Udi Dahan wrote a funny article recently, talking about When to avoid CQRS.
So, when should you avoid CQRS? The answer is most of the time..
I deeply respect Udi's immense experience. Yet, based on my limited experience, potential surface for applying CQRS Architectural patterns and practices is much bigger, than outlined is his article.
In essence, synergies within CQRS work, whenever you need to:
- tackle complexity;
- distribute teams;
- scale out under massive loads.
All this could happen, when you have roughly 1.2 people (that's less than one-and-a-half-developer) per project in a fast-paced development environment with limited time and resources.
Of course, this kind of "scaling" is a somewhat extreme case (although, I believe, we should be able to do even better at Lokad). Non-startup organizations don't need to fit these constraints. However wild my guess is: if CQRS approaches worked greatly for us in such situation (where N-tier, ORM, relational, DTC stuff and all their friends failed badly for scalability and complexity reasons), then they would work in less extreme situations.
Another important thing is that the CQRS architecture and development approaches seem to work consistently under a diverse variety of conditions, such us:
- Simplifying and speeding up complex entangled legacy systems.
- Developing complex integration platforms reaching out dozens of unreliable systems around the globe.
- Rapidly implementing simple tactical solutions with teams distributed globally.
In these very conditions classical approaches failed for us. The latter could be attributed to the fact that we (I mean "I" here) didn't have knowledge and experience required to master SOA, N-Tier, ESB and all the other things. This was complex stuff, potentially requiring years of learning, expensive courses and large teams.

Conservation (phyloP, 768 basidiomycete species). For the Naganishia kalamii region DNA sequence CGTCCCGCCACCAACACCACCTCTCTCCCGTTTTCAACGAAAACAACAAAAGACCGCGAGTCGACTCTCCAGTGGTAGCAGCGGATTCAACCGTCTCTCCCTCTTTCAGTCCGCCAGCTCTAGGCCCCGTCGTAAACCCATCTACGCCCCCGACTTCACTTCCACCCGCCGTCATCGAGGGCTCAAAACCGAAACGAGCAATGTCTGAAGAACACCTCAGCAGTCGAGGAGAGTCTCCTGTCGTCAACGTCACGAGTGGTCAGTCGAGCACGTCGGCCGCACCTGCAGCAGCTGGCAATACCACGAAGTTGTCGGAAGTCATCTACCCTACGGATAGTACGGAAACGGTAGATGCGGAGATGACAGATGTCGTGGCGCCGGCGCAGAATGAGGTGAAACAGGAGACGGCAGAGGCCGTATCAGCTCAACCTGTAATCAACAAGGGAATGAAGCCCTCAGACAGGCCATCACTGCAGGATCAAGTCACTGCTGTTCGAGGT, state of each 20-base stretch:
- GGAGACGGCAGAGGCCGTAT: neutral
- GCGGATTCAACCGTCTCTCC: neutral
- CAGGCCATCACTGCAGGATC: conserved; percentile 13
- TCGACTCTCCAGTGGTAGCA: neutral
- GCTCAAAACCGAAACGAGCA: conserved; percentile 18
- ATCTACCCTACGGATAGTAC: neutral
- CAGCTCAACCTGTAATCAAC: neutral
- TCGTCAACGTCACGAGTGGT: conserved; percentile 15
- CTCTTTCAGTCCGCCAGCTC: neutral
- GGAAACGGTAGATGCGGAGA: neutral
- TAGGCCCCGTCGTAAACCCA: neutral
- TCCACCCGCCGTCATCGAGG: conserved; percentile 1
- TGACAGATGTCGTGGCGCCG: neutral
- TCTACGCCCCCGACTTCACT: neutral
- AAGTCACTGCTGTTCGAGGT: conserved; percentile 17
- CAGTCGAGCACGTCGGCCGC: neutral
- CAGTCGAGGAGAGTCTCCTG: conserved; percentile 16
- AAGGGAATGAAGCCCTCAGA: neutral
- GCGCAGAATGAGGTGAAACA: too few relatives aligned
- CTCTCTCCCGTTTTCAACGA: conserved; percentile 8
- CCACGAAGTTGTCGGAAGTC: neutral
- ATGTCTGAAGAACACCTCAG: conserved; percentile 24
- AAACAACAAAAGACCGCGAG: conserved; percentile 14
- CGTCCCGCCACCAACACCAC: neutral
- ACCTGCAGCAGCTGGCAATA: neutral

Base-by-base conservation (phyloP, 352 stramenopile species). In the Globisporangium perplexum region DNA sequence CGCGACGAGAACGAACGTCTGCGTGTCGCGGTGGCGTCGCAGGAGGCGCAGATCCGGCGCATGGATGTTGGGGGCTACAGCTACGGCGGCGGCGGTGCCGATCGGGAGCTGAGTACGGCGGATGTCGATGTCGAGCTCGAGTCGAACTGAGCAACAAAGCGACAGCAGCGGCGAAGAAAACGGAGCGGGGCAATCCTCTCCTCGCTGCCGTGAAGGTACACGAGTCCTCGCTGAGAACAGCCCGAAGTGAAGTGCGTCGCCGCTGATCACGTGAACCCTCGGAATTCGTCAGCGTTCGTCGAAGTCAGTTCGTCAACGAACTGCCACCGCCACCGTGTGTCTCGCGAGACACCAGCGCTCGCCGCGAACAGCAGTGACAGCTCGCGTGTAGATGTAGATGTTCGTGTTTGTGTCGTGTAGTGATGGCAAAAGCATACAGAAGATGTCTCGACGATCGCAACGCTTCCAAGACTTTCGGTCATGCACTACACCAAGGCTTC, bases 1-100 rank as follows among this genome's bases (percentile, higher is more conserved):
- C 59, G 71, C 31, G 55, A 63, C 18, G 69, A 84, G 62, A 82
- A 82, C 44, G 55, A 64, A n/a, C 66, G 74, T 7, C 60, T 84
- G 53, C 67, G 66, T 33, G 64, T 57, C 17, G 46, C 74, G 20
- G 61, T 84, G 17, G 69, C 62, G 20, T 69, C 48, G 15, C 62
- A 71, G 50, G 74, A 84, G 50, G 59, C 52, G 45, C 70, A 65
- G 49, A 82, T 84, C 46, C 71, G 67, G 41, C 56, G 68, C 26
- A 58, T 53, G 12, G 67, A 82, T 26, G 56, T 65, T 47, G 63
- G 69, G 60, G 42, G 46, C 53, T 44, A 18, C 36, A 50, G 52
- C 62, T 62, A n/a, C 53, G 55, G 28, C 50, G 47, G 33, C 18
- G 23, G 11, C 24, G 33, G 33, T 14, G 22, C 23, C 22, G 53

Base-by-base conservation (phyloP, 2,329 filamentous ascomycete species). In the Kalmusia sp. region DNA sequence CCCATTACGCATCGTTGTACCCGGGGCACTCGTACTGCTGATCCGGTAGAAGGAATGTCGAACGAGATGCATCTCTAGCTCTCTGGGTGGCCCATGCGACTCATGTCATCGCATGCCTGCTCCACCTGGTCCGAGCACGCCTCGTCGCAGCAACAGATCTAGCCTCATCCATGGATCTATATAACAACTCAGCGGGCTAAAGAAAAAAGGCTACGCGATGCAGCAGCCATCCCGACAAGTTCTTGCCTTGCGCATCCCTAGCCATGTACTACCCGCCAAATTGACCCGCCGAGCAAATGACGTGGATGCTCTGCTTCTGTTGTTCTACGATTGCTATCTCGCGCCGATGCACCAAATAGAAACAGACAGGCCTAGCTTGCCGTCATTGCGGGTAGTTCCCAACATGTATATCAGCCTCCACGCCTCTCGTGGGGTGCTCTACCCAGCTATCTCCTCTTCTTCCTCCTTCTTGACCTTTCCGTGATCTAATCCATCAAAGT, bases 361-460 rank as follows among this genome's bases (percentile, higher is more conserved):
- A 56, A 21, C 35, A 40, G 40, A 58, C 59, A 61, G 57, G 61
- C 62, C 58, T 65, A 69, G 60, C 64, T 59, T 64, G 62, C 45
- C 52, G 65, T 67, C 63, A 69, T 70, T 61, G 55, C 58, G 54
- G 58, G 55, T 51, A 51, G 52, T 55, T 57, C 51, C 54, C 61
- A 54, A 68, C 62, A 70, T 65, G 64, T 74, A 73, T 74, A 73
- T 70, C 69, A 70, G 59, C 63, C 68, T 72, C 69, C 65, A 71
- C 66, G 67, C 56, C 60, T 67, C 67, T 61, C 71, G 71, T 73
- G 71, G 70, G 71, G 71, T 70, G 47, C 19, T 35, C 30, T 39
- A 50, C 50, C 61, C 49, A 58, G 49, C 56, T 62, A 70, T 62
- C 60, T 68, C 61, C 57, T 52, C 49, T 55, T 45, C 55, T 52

Yet, for some strange reason, the mental model of CQRS provided much friendlier and faster implementation route here (despite the fact that there is not a single book published on the subject, yet). Diverse solutions being delivered to production, share similar architecture, development principles, reduced complexity levels and teams. They just work. No dedicated training courses or expensive consultants are needed for us to handle various scalability challenges, because all of them already have clear solution paths. The fact that we develop for the elastic cloud environment (which is less stable and predictable than on-premises systems), does not help to save the situation and make it less boring.
Having said all that, if you are new to the CQRS, you have two options to take:
- Sign up for Udi's course on distributed systems for mere 2500 EUR.
- Check out CQRS Starting point and referenced learning materials and articles.
For those who are familiar with CQRS and my work, here are some good news. I've "accidentally" decoupled core functionality of Open-Source Lokad.CQRS project from Windows Azure. After the v2 release, it should theoretically be possible to run it under Linux for embedded and cloud solutions (version .NET 3.5, if using stand-alone TPL library)